The Narcotic City isn’t a master plan, or a map of where someone can access drugs, syringes, or safe consumption sites. For a collaborative of researchers, organizers, and archivists, it is a way to see how “the governance of narcotics play[s] a crucial role in the production and control of public spaces.” “Cultures of drug use,” the developers of the Narcotic City Project write, “are deeply interwoven into public spaces, everyday lives, and the contested governance” of cities in Western and Central Europe. Of course, public drug use is a longstanding matter of concern and conflict in New York City, too, where complex questions of health and safety, race and poverty, cut across streets, parks, and a housing system in crisis. Where anti-drug discourse and criminalizing policies have long dominated, there are growing discussions of safer consumption practices, or harm reduction. Typically understood as a set of public health practices to mitigate risks for substance users, harm reduction is beginning to appear as an actionable standard through allotments in federal, state, and city budgets.
Last fall the Narcotic City held a discussion in NYC on harm reduction, featuring activists and organizers who mobilize resources, operations, and outreach to provide safer conditions for practicing drug use. Bronx Móvil is a mobile collective that distributes clean syringes, condoms, sleeping bags, and food, and provides more easeful access to support for Puerto Rican drug-using communities in the Bronx and Upper Manhattan, taking to the streets after hours when health services are less frequent and accessible. The collective documents its regular routes with the same care and solidarity that informs its work. Through mapping and collecting qualitative data, it has developed a deep understanding of the shifting geographies and varied experiences of our narcotic city — information that can provide important insights both for those less familiar with the practices and consequences of public drug use, and those overseeing public health programs. In the interview below, co-founder Tamara Oyola-Santiago provides insight into Bronx Movil’s practices, some of the little-seen contours of New York’s narcotics landscape, and how spatially and culturally grounded knowledge can provide a road map to a more humane, drug-using city. – TG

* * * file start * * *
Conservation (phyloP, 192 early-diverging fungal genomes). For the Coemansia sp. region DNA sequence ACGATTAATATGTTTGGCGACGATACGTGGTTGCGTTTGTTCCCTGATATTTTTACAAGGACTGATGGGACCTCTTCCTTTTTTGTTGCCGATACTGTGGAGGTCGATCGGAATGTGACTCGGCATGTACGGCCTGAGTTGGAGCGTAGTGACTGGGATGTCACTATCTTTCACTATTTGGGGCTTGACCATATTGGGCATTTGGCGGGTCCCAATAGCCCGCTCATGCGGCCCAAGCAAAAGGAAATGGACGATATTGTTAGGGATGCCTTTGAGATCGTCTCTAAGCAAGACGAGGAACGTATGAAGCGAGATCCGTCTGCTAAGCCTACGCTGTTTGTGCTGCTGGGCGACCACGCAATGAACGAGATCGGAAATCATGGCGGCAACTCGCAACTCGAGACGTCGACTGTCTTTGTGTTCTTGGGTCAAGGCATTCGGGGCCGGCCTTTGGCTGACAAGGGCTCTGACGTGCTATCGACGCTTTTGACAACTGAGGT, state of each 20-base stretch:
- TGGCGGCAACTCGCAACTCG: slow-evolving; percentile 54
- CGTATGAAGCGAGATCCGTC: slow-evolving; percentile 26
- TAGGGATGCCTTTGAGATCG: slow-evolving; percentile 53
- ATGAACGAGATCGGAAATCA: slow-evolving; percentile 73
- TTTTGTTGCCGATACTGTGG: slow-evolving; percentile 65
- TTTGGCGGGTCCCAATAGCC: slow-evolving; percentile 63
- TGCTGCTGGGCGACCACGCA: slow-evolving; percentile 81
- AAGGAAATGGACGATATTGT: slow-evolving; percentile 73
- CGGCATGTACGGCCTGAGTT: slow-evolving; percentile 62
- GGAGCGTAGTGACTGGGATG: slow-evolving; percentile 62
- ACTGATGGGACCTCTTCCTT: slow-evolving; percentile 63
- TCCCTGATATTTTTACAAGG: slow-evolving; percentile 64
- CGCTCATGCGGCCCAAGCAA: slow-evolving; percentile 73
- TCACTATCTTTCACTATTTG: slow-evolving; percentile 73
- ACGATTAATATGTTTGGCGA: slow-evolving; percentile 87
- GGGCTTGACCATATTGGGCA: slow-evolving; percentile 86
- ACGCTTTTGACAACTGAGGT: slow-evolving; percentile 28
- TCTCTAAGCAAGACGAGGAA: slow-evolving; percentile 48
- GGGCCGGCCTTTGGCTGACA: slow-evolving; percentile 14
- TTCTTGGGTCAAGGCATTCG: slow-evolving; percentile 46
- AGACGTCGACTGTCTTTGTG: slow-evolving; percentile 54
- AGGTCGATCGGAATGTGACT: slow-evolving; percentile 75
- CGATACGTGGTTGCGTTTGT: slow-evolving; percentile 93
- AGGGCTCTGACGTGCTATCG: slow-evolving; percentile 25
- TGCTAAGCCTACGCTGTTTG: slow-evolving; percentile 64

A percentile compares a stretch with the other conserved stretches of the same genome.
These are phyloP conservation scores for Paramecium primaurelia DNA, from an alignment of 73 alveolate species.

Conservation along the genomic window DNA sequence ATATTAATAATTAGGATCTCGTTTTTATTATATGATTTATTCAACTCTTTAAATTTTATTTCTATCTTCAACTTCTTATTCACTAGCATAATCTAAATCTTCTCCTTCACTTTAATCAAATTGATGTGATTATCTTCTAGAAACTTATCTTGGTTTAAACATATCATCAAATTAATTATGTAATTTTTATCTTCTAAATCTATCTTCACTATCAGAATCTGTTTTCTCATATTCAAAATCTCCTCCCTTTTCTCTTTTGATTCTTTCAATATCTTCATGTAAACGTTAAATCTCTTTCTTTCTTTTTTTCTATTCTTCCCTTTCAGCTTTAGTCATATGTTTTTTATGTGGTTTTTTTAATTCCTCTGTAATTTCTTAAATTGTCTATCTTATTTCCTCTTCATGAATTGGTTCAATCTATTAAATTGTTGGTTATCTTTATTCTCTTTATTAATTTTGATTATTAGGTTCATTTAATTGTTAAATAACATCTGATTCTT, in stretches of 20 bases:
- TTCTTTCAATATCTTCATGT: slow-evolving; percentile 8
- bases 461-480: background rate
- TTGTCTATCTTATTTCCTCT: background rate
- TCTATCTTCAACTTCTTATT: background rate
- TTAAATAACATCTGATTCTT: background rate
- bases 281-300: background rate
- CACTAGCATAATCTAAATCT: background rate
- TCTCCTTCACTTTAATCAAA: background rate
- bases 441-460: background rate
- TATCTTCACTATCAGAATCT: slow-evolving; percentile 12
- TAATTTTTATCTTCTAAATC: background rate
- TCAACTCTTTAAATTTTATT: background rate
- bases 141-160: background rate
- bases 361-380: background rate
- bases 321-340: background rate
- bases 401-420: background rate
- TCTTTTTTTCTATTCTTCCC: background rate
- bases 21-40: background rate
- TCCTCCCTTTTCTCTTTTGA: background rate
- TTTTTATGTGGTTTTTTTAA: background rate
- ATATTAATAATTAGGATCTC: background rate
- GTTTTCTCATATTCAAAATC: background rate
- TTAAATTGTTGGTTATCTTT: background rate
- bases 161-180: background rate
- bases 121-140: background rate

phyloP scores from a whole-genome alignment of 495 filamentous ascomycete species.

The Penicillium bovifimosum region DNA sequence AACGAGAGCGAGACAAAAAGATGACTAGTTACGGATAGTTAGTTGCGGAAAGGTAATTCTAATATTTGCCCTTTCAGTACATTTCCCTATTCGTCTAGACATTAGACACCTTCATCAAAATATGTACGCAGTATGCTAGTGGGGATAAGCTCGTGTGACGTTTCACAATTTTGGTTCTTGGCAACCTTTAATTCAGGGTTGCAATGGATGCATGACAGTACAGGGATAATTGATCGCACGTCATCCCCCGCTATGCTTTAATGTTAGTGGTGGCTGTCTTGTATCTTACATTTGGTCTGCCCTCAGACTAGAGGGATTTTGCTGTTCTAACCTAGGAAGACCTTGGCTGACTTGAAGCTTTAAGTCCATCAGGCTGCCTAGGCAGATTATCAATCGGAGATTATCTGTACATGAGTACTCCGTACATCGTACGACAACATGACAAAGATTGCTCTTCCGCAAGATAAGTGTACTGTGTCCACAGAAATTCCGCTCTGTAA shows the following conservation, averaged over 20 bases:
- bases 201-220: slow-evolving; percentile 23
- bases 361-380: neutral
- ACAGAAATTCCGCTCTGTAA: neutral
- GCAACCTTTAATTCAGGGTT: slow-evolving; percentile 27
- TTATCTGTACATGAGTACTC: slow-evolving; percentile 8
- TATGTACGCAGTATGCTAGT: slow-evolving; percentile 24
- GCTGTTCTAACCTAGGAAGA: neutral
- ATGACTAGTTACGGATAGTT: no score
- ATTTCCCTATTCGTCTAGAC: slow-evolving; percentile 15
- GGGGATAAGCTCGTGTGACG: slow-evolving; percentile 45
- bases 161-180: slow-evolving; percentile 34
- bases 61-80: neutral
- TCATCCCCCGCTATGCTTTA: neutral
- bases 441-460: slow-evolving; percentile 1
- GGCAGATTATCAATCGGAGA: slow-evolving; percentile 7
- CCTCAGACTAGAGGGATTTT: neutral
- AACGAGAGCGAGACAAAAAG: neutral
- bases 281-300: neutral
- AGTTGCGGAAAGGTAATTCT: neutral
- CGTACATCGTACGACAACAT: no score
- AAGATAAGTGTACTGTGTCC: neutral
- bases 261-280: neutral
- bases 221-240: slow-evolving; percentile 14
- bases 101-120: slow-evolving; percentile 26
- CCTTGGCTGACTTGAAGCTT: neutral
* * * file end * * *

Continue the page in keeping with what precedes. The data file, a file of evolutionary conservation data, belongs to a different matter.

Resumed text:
How did Bronx Móvil get started? What needs did you see that were going unmet in the Bronx?
We started in 2018 as a group of people who live in the Bronx who are also harm reductionists. We knew that there was a need after hours, on weekends, late nights during the week, and holidays to provide direct services that would leverage public health tools such as syringes, naloxone, and fentanyl testing strips, but also nutritional support and urban living supplies, like sleeping bags, hand warmers in the winter, and socks year round. Our vision is that harm reduction must be 24/7 and also culturally and linguistically centered.
What we’re proposing is a harm reduction that is community-centered, community-led, and responsive to the needs of that specific community. Health on the streets must be in the language spoken by the community. If folks who are unhoused in the Bronx spoke other languages, such as Mandarin or Farsi, then community-driven and -guided harm reduction would need to be in those languages. In the Bronx right now, due to the dynamics of migration, colonization, poverty, racism, and many other oppressions, it is Spanish.
The founders are all Puerto Rican. We all have this experience of being from this community that has been deeply impacted by the War on Drugs. When you look at the people who are unhoused, unsheltered, and living on the streets of the Bronx, from our participants — at this point, we have over 1,500 — about 70 percent are Puerto Rican. Many of us have that lived experience of being impacted by being unsheltered, unhoused. We move in solidarity because our community is impacted for a multiplicity of reasons.